For more than 20 years, Angela Roisten noticed that the hair on the sides and top of her scalp began gradually getting thinner and sparser. Roisten, a 34-year-old banker and mother of two from Richmond, Virginia, attributed her noticeable hair loss to years of tightly pulling her hair into braids and weaves -- popular hairstyles often started during childhood. "It got to the point where my hair would just break off and not grow back, and it bothered me a lot more as a I got older and experienced more hair loss on the top and sides of my head," said Roisten. "In trying to disguise my hair loss over the years with weaves, it only made the problem worse." Although Roisten tried several topical products in an attempt to reverse her hair loss, nothing worked -- until she met Edwin Epstein, MD, a Virginia Beach, Virginia, hair restoration surgeon who recommended that Roisten undergo a hair transplant. "There are many different types of hair loss, which is why it is extremely important to understand the root cause of the condition before we can treat it," said Dr. Epstein, president of the International Society of Hair Restoration Surgery (ISHRS). "In Angela's case, she experienced two common forms of hair loss -- traction alopecia and female pattern hair loss." Traction alopecia is a form of hair loss caused by repeated tension on the hair, such as hairstyles, and commonly occurs in black women. In Roisten's case, years of braiding caused a severe case of traction alopecia that Dr. Epstein explained set the foundation for hair damage -- which may have been accelerated by the use of chemical relaxants and straighteners, or by a genetic component seen with female pattern hair loss.
Female pattern hair loss, which is the most common type of hair loss in women, can be attributed to genetics or hormonal fluctuations prior to or during menopause. With most cases of female pattern hair loss, the frontal hairline is usually spared, while the rest of the scalp shows generalized thinning. While minoxidil 2% is the sole topical medication approved by the Food and Drug Administration (FDA) for female pattern hair loss, Dr. Epstein explained that the product works by stimulating hair growth factors and results in a thicker hair shaft diameter. However, he cautioned that minoxidil might not stop the hair loss cycle if the underlying cause is not treated. "With any hair loss treatment, the goal is to stop the hair loss from getting worse and to improve the condition," explained Dr. Epstein. "Angela was a perfect candidate for hair restoration surgery because her hair loss was confined to localized areas." During a typical hair transplant procedure, hair restoration physicians split tiny grafts from the patient's existing hair and plant them into the scalp in thin and bald areas while the patient remains awake. Hair grows in gradually and is expected to be fully restored in six to 12 months. Since Roisten kept her hair restoration surgery a secret, she appreciated that the results were subtle. Nine months following her surgery, Roisten is thrilled with her initial results and proudly shares her experience with others. "Having a hair transplant has impacted every aspect of my life," said Roisten. "I have more confidence than ever before, and people are shocked to see the 'real' me without weaves or wigs. Hair restoration surgery is a lifetime investment -- like buying my first home -- but I calculated that over time spending money on weaves and wigs cost more than this surgery." Dr. Epstein noted that more women are turning to hair restoration surgery as an option to fight hair loss, especially since the results are natural looking and virtually undetectable.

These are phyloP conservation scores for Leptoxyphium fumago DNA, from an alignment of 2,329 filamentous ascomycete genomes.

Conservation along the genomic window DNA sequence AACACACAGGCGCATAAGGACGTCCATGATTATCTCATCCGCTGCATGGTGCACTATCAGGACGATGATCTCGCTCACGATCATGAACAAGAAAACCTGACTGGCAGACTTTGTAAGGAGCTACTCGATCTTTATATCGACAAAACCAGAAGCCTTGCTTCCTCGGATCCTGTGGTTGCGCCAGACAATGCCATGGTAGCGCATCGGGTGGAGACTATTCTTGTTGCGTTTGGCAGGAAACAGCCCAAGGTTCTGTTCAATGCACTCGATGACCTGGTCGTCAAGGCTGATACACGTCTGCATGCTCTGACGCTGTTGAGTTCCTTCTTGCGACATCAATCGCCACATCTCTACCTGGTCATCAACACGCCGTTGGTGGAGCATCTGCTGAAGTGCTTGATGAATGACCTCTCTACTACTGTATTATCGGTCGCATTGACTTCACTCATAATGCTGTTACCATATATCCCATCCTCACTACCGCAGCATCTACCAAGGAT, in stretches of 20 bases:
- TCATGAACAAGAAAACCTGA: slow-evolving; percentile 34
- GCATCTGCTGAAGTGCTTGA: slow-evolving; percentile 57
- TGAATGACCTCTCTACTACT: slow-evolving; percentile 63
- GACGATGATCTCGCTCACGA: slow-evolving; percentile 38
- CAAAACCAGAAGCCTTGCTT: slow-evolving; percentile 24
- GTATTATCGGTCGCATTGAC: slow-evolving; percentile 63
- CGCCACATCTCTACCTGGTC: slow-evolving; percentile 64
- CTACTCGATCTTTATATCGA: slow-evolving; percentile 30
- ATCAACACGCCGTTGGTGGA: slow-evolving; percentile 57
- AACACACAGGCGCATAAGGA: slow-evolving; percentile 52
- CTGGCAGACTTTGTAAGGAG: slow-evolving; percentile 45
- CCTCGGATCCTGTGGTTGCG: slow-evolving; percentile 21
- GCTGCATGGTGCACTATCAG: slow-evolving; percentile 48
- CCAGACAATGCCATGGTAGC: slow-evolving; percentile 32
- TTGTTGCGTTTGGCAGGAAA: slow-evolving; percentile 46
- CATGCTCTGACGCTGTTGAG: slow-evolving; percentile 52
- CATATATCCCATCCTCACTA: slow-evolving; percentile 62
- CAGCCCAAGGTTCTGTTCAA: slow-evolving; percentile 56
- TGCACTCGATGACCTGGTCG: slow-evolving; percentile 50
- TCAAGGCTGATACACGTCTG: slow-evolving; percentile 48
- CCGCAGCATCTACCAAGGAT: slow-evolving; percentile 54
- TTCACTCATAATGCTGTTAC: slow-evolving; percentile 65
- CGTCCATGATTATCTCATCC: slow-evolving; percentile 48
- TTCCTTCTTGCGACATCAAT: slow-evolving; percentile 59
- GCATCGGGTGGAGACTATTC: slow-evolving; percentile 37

"Since we first started polling ISHRS members five years ago about trends in their practices, we found that the percent of hair restoration surgical patients worldwide who were female increased from 11.4 percent in 2004 to 13.8 percent in 2006 and 15.1 percent in 2008," said Dr. Epstein. "Women simply do not want to be committed to wearing wigs and hair extensions, and baldness is not acceptable in women as it is in men."
Dr. Epstein recommended that women suffering from hair loss should see a hair restoration physician -- who will determine the cause of hair loss, examine the scalp and donor hair under a microscope to evaluate hair density and characteristics, and discuss medical and surgical treatment options -- to determine if they are a good candidate for hair restoration surgery.
In order to demonstrate the virtually indistinguishable appearance of today's hair transplants from everyday hair, the ISHRS invites the public to take the "Hair Transplant Challenge." This new online survey is designed to test a person's ability to correctly identify hair transplant patients from decoy patients in a series of photos. To take part in the survey, go to www.ishrs.org/survey.